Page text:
TL: Well, I think the permitting process is rigorous. I think the standards are higher in Minnesota than they are elsewhere. That does not mean “no degradation.” And that’s the important distinction I want to make as we’re talking about the Boundary Waters. The state standards actually anticipate some degradation. So for instance, a (wild rice) sulfate standard of 10 parts per million, it’s not zero parts per million. It’s 10 parts per million. So if you’re putting it into an environment that’s ambient at zero, you are agreeing to degradation. But that’s what the state law permits. And so yes, I believe, relative to others states, Minnesota has got some of the most rigorous and comprehensive, environmental laws. That doesn’t mean that the project has no impact.
And the other thing I’d point out is that the state permitting process … relates to environmental impact. So it doesn’t look at economic, it doesn’t look at cultural, it doesn’t look at quality of life. It’s a very narrow prescriptive. It doesn’t look at health. You know, there was a lot of debate about “should we do a health impact analysis in this project?” That’s not what the law provides for; it provides just for an environmental review. And so I would assert that’s not the full range of issues that ought to be considered when you’re looking at something that’s so existentially different from what you’ve got in the environment up in the Boundary Waters.
MP: When you were at DNR, did you ever advocate for that on either a potential Twin Metals project or any other project?
TL: We proposed minor tweaks to some of the mining permitting processes, but didn’t really push anything to the Legislature. There’s sometimes you realize that, you pick the battles you think you’re going to win and not battles you’re not.
MP: When you permitted PolyMet, you said Minnesota has really high standards, and you procured financial assurances for environmental mitigation. Why can’t the same game plan be followed for mining on the edge of the Boundary Waters?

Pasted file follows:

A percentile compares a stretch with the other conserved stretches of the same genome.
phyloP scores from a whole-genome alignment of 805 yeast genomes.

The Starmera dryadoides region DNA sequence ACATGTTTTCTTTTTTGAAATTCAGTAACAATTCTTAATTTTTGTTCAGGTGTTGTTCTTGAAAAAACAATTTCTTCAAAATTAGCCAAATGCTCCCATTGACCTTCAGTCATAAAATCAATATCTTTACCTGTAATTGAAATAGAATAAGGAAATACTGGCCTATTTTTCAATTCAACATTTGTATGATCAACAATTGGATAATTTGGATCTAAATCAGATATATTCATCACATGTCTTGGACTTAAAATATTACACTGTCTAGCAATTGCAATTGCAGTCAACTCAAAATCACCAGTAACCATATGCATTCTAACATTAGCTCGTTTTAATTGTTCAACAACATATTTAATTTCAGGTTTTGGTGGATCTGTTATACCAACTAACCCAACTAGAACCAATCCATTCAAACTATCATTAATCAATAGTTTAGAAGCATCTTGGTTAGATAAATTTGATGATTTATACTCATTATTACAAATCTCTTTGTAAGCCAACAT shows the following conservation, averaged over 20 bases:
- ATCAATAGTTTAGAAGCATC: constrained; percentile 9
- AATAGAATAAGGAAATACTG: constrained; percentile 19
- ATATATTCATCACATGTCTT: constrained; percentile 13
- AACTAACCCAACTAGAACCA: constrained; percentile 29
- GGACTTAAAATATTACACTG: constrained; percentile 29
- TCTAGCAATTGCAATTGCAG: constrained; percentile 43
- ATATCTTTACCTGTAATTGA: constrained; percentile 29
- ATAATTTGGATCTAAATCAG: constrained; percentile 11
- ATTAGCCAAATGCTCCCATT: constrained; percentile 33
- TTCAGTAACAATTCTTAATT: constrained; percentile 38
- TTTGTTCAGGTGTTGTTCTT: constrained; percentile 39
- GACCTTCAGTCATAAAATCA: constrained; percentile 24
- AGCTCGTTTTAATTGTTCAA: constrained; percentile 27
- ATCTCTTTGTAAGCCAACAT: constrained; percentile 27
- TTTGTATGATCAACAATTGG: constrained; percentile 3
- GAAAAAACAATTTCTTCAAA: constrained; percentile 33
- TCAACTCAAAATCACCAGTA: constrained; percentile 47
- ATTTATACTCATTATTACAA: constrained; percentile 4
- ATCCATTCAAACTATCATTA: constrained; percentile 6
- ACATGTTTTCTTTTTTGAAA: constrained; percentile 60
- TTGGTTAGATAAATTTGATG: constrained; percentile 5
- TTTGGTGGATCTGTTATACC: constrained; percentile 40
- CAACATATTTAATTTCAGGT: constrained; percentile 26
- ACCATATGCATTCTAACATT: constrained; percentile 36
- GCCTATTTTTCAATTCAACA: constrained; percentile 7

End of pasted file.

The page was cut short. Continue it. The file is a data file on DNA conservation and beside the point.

TL: Well you go back to what I was just talking about. You’re permitting a project to the existing state standards. You’re permitting a project that I don’t think, frankly, ought to even get to the level of state permitting. And I’ll tell you why. First off, the location of Twin Metals is not just on the periphery of the Boundary Waters, it’s also in a watershed of the Boundary Waters. So things that happen on that project, that water will flow into the Boundary Waters. This is a wilderness. A wilderness designation is the highest designation we as a country give to any pristine environment. It is reserved for so few places. And of course the Boundary Waters is extraordinarily special. It’s the most heavily used wilderness in the United States. … I think one of the scenarios that I don’t think people have thought through is — if you have an oil spill on the Mississippi River, what do you do? You call the trucks, you get the boat, you go and you put the booms out and you corral as much as you can, you pump it out. There’s still loss, there’s still some impact there, but you can recover some of that stuff. The Boundary Waters is a wilderness. There is no access. There’s no use of motors or electrical equipment inside of there. It is largely inaccessible. …
So again, the state standards are not intended to facilitate “pristine.” They only account for sort of the environmental things. We know there’s been a recent study that was done by Professor (James) Stock of Harvard that shows that instead of being additive to the local economy because the prospect of an industrial mining facility would degrade that wilderness/amenity-based culture, that you actually have a reduction in overall economic activity.
MP: There’s been a lot of work with Campaign to Save the Boundary Waters to sue the government over Twin Metals. Do you intend to push at the Legislature for any of the changes that you’ve just described? Is there anything that the Legislature can and should do?
TL: I think the interesting thing about this campaign is that we’ve done polling over the years. Two years ago, the polling showed 59 percent of Minnesotans are on our side of this issue: We shouldn’t do copper-nickel mining on the border of the Boundary Waters. Last year it was 70 percent. Support for that concept has grown dramatically. I do think if I was a politician, I would pay attention to what 70 percent of Minnesotans are saying. So I do believe there could be some legislative action that could do some sort of additional protection of the Boundary Waters. We are not proposing anything at this point in time. We’re certainly out educating and informing legislators about our concerns. But I don’t see any short-term legislation happening.